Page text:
10 Weeks of Mindfulness at Work

Welcome to week one of “10 Weeks of Mindfulness at Work” where you’ll discover simple tips and techniques to enrich your day with mindfulness. I hope you find inspiration from this 10-week series!

– Learning to surf the waves

I credit my dad, an accomplished swimmer, with teaching me how to bodysurf ocean waves. We’d venture far from the shore to catch a wave — then swim briskly away from the wave as it broke over us, taking us on an exhilarating ride back to shore. If the wave looked like it would break too soon to catch a ride, I learned to dive into it and pop up on the other side.

Just as the ocean is filled with waves, the mind is also filled with waves — thought waves. And just as you can learn to surf ocean waves, you can also learn to surf the waves of the mind.

– The benefits of mindfulness at work

Here’s where mindfulness comes in. “Mindfulness” refers to a state of being aware of the present moment with an open, non-judgmental attitude. And it’s this open state of awareness that allows you to “surf” the waves of the mind.

For example, imagine someone’s thoughts are spinning because of upcoming deadlines. Mindfulness skills can help them release anxious thoughts and focus on the task at hand. Or, let’s say they’re meeting with a colleague who has a different approach than theirs. Mindfulness can help them release their idea of the way things “should be” and instead, listen to their coworker with an open mind.

In addition to the ability to focus and to listen, other benefits of mindfulness at work include reduced stress, enhanced well-being, stronger interpersonal relationships, increased capacity for compassion — and more.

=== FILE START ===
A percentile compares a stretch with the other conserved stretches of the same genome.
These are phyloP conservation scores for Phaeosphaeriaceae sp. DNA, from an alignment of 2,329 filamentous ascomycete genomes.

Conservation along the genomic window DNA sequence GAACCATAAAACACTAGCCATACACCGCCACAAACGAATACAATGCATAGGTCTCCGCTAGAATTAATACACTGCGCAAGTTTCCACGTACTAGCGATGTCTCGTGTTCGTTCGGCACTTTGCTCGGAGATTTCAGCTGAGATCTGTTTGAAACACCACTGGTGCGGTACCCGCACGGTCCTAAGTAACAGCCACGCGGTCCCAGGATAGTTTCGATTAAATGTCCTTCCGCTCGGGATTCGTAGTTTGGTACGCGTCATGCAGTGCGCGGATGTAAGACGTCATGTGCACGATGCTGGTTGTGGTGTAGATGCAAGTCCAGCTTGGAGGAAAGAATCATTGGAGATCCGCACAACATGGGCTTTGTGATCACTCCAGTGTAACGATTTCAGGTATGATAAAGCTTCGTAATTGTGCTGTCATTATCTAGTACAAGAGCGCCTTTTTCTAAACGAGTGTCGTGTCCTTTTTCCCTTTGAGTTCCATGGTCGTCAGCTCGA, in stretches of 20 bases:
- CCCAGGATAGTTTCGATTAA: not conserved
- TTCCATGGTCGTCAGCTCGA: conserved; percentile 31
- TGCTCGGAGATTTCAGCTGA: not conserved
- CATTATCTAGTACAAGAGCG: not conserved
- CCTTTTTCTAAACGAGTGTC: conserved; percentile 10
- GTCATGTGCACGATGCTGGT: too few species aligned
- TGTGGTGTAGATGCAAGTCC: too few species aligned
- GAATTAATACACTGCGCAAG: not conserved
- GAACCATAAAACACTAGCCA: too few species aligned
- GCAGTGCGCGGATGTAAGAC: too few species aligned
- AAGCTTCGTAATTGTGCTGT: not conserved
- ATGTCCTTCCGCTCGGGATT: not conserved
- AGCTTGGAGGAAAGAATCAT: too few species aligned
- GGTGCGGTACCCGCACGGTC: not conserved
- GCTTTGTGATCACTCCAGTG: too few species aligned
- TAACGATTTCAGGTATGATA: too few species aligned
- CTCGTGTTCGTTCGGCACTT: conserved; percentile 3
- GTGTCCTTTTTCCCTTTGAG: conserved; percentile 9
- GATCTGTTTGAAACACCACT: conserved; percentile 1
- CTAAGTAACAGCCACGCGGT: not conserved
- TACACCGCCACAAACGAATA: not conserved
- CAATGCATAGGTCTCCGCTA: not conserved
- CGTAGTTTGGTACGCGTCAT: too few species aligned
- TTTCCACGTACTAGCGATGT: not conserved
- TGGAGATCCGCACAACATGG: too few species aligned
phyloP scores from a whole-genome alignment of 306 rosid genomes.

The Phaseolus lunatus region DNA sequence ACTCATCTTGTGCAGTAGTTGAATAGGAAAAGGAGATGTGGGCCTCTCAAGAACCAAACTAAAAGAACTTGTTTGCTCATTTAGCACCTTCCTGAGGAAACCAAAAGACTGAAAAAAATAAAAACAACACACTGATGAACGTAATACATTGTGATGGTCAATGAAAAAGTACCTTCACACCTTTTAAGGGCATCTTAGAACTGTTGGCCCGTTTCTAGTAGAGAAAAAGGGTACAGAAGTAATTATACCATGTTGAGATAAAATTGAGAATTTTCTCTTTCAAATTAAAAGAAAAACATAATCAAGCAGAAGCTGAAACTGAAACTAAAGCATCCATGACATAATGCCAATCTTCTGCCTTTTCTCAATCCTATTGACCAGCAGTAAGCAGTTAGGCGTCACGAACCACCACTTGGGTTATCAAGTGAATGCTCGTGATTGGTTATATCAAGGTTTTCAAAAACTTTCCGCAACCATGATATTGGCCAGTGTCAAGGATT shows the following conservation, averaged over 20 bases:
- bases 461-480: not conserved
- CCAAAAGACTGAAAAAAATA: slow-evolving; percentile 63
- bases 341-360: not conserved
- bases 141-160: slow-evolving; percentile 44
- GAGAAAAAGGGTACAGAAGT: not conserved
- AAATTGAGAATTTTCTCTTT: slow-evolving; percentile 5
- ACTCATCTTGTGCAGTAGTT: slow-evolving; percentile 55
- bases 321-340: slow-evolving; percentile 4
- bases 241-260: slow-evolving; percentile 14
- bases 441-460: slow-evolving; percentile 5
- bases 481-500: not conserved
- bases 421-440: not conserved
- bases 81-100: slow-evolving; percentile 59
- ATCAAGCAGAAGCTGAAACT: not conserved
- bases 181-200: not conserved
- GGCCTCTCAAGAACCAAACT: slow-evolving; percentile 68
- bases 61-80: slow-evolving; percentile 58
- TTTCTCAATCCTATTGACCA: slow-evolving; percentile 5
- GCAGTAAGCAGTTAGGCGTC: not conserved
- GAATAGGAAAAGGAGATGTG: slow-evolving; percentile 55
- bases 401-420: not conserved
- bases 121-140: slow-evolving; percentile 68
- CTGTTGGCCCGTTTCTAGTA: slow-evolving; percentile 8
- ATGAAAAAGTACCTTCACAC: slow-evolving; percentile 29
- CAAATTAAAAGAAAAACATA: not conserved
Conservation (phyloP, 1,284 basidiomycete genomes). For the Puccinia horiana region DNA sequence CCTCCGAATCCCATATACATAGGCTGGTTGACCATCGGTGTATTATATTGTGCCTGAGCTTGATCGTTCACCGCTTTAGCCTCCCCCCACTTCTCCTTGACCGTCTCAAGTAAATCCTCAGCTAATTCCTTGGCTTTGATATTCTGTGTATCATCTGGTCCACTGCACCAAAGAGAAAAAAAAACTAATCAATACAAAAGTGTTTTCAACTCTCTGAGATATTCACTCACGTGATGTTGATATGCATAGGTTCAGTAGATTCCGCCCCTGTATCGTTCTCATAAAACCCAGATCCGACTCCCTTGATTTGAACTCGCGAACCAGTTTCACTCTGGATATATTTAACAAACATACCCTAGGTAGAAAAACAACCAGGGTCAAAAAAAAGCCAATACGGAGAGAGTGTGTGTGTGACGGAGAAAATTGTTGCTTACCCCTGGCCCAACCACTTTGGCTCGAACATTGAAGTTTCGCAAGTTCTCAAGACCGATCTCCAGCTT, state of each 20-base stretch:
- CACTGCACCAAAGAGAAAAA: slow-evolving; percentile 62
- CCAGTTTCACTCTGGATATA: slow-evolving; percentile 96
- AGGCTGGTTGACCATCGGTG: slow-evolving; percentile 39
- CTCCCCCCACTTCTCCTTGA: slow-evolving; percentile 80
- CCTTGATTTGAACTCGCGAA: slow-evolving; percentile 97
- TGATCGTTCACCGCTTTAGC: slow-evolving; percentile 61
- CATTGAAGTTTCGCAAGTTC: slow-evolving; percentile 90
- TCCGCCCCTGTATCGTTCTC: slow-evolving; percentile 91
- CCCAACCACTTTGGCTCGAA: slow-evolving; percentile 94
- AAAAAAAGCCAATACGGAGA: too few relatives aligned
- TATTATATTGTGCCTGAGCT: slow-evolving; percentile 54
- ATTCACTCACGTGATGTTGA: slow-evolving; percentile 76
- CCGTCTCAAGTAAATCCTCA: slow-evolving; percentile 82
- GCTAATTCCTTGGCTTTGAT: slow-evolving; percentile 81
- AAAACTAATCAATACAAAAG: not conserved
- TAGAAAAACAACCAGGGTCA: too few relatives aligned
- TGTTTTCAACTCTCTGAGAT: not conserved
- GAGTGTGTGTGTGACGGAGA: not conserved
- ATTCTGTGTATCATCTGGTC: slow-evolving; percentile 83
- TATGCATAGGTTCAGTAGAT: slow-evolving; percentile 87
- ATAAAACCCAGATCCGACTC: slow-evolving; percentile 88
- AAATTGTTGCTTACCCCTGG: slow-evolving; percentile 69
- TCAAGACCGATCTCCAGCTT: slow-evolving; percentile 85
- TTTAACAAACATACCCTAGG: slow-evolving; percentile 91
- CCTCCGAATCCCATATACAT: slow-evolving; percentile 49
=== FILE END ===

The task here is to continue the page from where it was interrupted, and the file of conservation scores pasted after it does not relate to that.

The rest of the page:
– Simple ways to become mindful

One way to become mindful is by practicing meditation. In a future post, I’ll share easy ways to meditate, even if you have a busy mind.  You can also become mindful by weaving “mindful moments” into your day.

For example, pause and notice what you’re experiencing with your senses. As you breathe, notice the feeling of your chest or belly rising and falling. As you wash your hands, notice the smell of the soap or the sound of the water flowing.

WEEK ONE PRACTICE SUGGESTION: Pause and notice what you hear. Focus your attention on a repetitive sound, such as birds chirping or water flowing (recorded or live). You don’t have to do anything to make the sound come and go; it comes and goes on its own. Any time your mind wanders, gently redirect it to the sound, even if it’s every second or two. Practice for a few minutes or longer.

**Celebrating a 10th Anniversary

Be on the lookout for a 99¢ Kindle promotion in July to celebrate the 10th anniversary of “Meditation Illuminated: Simple Ways to Manage Your Busy Mind,” a step-by-step book for beginning meditators. Available in Kindle, paperback and audiobook.

Scroll to Top